- The International Esports Federation (IESF) and Asian Electronic Sports Federation (AESF) signed an MOU and will develop a formal collaborative relationship.
- The IESF has operated for over decade, while the AESF has integrated esports into major Asian sporting events.
- Both organizations exist in a fractured political esports space, with multiple groups competing for government recognition and game publisher relations.
The IESF and AESF today signed an agreement that would see the two esports federations develop a formal collaborative relationship to promote and advance esports globally, and across the Asian continent. The signing ceremony was held digitally, with members from both organizations currently unable to travel due to the novel coronavirus (COVID-19) pandemic.
With the signing of this MOU, the IESF recognizes and acknowledges the AESF as the sole federation for esports in Asia, with the AESF reciprocating this for the IESF on the international level. According to a release, the agreement unites all member associations and federations (many of which are shared by the two organizations). The groups also expect other continental federations to become part of this alliance.
The agreement was signed by Colin Webster, president of the IESF. Members of the IESF board include VP Vlad Marinescu, former Director General of SportAccord, current Korean Esports Association (KESPA) President Young-Man Kim, and His Highness Sheikh Sultan bin Khalifa Al Nahyan, a member of Abu Dhabi’s ruling family. Last year, the IESF established an informal relationship with the United Arab Emirates (UAE).
From the AESF, the MOU was signed by President Kenneth Fok, who is also VP of the Sports Federation and Olympic Committee of Hong Kong, and Sebastian Lau, director general of AESF. Recognized by the Olympic Council of Asia (OCA), the AESF staged an esports demonstration event at the 2018 Asian Games in Jakarta, and has introduced competitive video gaming as a medal sport at other Asian Olympic sporting events.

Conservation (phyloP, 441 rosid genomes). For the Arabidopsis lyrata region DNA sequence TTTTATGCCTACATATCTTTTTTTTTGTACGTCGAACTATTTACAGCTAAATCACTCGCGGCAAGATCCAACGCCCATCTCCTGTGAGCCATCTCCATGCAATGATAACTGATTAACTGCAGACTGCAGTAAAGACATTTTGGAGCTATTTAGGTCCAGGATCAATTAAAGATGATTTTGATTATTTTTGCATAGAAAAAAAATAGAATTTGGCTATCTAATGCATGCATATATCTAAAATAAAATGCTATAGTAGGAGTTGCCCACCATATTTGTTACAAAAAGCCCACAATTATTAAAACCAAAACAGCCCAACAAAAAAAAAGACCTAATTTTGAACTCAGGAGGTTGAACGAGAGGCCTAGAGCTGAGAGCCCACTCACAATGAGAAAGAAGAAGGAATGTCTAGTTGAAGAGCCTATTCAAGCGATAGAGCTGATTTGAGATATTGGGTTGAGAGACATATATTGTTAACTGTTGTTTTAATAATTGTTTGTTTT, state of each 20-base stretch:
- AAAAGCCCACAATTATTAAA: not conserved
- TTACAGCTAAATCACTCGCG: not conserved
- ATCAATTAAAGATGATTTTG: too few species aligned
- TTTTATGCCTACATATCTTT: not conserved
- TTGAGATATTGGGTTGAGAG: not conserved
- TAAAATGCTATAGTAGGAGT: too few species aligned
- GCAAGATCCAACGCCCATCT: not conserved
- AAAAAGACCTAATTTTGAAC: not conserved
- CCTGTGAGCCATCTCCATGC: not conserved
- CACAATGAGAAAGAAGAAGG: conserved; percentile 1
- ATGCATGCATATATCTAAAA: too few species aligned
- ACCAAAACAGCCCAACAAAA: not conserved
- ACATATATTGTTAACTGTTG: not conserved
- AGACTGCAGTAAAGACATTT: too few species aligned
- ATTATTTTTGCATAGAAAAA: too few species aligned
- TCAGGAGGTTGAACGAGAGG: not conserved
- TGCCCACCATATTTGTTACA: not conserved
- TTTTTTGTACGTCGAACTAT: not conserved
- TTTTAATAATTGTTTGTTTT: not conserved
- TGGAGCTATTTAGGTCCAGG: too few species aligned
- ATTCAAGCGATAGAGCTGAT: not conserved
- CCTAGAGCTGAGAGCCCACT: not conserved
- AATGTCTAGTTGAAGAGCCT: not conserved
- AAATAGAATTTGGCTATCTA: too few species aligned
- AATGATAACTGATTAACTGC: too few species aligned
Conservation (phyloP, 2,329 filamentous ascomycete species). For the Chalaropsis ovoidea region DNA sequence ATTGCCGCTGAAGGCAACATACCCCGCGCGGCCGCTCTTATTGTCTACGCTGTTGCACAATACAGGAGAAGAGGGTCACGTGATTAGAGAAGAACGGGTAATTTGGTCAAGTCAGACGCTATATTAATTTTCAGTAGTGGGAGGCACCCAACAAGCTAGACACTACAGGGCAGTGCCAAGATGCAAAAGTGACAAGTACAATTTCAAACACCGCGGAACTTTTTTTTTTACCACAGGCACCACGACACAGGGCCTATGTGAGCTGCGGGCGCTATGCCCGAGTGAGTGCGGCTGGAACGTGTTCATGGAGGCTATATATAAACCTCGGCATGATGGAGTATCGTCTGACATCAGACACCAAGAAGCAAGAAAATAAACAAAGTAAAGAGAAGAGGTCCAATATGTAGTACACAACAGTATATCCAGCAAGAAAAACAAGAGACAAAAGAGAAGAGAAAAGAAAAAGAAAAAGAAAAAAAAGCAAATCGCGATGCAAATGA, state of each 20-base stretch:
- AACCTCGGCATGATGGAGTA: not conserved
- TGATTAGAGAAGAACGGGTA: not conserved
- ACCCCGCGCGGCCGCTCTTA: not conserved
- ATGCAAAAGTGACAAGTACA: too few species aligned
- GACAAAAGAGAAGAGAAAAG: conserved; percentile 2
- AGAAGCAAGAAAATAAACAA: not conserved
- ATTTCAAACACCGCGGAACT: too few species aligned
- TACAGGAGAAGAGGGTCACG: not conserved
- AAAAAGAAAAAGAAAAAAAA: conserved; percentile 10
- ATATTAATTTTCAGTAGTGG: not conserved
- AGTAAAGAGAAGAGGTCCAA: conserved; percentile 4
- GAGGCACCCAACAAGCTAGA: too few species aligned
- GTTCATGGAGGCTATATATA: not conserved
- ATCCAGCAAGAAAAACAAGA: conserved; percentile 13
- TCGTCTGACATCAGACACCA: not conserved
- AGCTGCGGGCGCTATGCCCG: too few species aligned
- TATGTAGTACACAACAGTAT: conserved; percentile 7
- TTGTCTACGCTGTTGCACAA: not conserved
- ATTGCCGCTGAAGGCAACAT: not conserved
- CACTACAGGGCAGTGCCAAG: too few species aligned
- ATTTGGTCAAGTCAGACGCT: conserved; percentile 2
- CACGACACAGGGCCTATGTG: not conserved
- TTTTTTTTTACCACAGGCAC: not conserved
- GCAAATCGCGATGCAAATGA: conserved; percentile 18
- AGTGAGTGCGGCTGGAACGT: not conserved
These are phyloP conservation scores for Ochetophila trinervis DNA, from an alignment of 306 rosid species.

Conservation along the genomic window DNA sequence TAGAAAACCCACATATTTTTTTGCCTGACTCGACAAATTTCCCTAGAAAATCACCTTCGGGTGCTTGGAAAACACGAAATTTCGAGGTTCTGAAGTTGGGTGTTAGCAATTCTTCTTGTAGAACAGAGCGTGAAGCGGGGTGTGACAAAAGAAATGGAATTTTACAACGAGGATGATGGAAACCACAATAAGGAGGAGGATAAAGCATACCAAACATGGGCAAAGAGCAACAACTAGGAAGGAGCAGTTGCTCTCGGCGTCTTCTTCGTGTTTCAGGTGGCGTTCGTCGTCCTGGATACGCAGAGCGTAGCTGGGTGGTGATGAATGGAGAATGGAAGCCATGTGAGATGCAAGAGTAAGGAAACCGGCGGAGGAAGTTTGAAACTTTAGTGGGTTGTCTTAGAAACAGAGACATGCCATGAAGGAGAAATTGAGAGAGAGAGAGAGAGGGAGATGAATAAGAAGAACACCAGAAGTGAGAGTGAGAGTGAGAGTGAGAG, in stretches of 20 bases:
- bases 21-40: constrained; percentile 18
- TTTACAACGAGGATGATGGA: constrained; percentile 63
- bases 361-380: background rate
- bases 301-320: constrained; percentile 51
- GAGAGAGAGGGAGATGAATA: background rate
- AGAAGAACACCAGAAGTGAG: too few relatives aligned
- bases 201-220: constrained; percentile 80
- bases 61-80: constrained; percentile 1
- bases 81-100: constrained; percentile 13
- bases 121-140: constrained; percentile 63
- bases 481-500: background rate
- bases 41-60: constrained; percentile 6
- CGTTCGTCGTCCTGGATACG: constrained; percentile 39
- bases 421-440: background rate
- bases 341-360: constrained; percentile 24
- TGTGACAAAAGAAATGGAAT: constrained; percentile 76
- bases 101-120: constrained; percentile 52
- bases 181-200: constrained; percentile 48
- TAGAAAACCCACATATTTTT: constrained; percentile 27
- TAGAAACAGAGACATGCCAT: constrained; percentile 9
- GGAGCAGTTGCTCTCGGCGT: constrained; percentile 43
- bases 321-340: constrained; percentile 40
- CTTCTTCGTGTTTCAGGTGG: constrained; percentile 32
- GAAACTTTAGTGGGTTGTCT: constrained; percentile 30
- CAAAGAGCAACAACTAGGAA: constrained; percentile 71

The IESF was formed in 2008 and is headquartered in Busan, South Korea. It has been a signatory of the World Anti-Doping Agency (WADA) since 2013.
While the AESF may have recognized the IESF as the world governing body for esports, the federation does not yet have any formal partnership with the International Olympic Committee (IOC), and perhaps more importantly, any of the publishers of the games scheduled for its 12th World Championship event, including Dota 2, TEKKEN 7, and eFootball PES.
In December of last year, a competing Global Esports Federation (GEF) was established, with leadership from both the Olympic community and Chinese conglomerate Tencent Holdings. The GEF’s president, Chris Chan, told The Esports Observer that his organization was not competing with any other body.
“We know the IESF and a few others, but you can see all the people on the [GEF] board, we’re all leaders in the Olympic movement or the sports industry,” he said in January.
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